It is important for students to devote a considerable amount of time to private study to achieve an appropriate level of understanding and to practice the different econometric tools introduced. Lectures provide one of the principal means of learning instruction, but it is essential that their contribution be bolstered and supported by other learning resources.

The examinable content of the course is defined by the references given in the lecture schedule, the lecture content, and the content of the tutorial program.

Tutorials

The more you read the more you know, but the more you practice the more you learn and understand. So the key to the understanding of this course is problem solving.

Discussion will be based around a sequence of problem sets. You are expected to make a serious attempt at all questions on an exercise sheet before attending the tutorial at which it is discussed. It may not be possible to discuss all the questions on the problem sets in the allotted time and you should not expect all questions to be solved in depth at the tutorials.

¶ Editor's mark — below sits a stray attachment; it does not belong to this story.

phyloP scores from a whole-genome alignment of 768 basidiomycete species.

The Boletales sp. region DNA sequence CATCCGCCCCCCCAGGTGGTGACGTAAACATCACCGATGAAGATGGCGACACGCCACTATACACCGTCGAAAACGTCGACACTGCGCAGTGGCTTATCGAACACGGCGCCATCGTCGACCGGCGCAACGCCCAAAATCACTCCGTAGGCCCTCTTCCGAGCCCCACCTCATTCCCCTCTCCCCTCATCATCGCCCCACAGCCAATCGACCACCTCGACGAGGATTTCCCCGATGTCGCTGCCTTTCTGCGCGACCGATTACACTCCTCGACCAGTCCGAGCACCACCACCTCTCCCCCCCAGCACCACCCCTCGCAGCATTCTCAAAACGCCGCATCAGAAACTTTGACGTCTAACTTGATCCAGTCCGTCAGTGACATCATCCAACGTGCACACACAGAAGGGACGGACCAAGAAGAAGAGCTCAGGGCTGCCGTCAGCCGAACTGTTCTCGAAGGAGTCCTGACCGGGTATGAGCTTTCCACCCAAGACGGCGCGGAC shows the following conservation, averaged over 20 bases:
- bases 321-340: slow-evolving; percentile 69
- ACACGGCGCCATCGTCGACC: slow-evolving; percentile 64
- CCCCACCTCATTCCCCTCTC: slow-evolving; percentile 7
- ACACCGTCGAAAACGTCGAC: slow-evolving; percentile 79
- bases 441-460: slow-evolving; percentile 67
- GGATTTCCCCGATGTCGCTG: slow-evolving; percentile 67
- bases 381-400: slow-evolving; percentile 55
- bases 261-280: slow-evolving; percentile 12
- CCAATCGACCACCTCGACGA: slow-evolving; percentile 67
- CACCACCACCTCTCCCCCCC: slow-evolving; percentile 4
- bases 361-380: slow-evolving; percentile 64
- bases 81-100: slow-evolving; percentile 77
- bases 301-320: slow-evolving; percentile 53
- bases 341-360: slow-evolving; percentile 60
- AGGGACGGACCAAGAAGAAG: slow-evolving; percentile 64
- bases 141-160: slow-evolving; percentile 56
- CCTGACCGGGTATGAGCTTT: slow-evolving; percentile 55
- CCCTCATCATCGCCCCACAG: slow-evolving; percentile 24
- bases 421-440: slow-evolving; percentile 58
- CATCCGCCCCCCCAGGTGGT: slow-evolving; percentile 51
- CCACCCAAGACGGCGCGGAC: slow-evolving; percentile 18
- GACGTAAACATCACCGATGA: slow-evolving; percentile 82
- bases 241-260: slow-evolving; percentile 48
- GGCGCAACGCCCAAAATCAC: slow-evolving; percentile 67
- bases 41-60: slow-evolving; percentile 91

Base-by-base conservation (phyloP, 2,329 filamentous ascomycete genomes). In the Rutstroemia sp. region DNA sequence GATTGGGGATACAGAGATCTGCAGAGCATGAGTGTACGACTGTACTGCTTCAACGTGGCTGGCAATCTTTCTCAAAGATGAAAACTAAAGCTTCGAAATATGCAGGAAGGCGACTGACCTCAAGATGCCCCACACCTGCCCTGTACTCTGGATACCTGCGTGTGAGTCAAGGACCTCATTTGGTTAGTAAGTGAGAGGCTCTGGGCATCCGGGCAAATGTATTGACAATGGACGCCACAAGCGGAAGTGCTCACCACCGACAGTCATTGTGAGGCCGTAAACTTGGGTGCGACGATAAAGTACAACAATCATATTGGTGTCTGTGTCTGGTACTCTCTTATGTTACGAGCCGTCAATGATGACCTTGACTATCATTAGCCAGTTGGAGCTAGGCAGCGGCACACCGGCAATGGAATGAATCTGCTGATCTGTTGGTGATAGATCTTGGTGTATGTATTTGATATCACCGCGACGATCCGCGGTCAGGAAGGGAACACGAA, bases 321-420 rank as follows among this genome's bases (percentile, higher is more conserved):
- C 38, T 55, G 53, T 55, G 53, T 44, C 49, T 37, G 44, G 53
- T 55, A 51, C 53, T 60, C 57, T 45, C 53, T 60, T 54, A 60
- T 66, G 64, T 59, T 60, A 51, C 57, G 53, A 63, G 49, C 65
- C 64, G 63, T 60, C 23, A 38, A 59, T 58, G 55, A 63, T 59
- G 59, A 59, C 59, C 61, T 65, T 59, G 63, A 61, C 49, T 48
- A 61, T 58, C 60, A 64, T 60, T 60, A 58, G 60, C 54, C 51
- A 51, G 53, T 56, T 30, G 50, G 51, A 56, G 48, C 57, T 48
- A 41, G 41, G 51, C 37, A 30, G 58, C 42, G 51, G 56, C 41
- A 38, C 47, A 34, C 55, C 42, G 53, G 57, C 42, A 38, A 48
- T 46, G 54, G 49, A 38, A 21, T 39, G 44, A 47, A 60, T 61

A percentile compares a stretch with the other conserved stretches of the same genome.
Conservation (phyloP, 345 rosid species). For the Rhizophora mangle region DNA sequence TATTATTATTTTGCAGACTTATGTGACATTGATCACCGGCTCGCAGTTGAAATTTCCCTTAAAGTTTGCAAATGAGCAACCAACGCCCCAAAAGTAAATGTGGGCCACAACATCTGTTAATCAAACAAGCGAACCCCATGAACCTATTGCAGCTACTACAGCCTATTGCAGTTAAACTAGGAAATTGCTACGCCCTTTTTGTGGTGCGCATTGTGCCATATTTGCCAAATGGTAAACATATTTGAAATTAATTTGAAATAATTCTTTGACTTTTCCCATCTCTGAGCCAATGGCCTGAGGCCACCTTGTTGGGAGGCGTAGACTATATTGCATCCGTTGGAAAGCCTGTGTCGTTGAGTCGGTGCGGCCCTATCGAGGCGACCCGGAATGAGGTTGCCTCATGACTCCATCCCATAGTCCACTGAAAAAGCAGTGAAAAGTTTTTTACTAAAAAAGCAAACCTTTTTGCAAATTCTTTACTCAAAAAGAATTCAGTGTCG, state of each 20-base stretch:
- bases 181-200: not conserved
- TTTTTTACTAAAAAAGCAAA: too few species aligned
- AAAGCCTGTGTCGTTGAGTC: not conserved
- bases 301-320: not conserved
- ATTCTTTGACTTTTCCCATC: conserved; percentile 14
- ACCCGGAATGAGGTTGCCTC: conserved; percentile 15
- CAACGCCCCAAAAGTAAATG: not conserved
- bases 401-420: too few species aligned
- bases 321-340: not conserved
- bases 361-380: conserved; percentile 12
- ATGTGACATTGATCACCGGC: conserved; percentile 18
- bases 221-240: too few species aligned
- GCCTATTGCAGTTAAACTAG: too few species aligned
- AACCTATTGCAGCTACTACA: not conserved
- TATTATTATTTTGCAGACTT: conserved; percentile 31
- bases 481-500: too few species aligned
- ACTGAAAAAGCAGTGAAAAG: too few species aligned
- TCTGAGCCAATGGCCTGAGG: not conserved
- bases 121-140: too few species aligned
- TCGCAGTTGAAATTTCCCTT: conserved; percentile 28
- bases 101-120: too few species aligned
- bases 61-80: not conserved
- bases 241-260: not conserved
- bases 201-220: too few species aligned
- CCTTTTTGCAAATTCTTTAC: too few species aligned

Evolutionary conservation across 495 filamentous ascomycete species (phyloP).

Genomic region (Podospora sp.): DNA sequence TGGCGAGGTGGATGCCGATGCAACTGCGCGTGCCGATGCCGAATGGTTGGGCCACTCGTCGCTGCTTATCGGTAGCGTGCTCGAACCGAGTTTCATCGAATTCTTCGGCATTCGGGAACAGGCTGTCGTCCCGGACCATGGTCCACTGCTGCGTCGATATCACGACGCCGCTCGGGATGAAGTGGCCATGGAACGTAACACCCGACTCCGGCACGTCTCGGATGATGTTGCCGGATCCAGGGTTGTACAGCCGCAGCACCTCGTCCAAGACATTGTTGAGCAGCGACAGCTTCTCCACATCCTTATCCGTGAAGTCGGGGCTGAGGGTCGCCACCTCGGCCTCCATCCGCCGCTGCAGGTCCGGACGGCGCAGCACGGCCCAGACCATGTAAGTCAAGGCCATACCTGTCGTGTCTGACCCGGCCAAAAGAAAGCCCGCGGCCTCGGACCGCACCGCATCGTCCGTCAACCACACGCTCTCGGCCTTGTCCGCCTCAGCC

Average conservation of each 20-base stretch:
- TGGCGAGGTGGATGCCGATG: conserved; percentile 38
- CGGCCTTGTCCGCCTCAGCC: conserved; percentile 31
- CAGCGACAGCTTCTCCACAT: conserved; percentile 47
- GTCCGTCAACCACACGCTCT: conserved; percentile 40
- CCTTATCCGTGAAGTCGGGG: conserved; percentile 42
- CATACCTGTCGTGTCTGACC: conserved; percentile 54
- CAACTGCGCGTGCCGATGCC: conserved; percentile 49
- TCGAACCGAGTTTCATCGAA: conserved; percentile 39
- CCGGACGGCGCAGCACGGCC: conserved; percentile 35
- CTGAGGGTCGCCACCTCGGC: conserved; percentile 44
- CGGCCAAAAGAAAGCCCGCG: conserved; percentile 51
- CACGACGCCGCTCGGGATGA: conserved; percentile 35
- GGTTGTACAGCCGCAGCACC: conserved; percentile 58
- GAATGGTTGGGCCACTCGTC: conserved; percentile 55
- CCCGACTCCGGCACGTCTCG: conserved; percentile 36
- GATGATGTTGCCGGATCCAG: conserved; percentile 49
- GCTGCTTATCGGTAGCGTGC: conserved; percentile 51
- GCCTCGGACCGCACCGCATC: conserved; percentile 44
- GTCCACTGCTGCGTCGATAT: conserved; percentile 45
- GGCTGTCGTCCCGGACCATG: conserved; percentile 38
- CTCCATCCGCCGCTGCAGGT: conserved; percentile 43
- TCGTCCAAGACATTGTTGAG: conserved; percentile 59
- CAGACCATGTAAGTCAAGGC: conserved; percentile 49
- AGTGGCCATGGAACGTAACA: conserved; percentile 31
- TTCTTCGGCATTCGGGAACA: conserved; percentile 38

The purpose of tutorials is to enable you to raise questions about difficult topics or problems encountered. Students must not expect another lecture, but must come prepared with questions of their own.

Every tutorial, several students may be randomly chosen to discuss their attempts to answer the tutorial problems. The aim is to encourage discussion within the classroom and solve the issues you and your classmates have encountered with the problems.

Out-of-Class Study

Most learning will usually be achieved outside of class time. Lectures can only provide a structure to assist your study, and tutorial time is limited.

You are encouraged to purchase the recommended textbook for this course (see Course Resources section) and read the assigned chapters. My advice to you is, make the book your friend and use the consultation time to come and ask for help understanding what you read.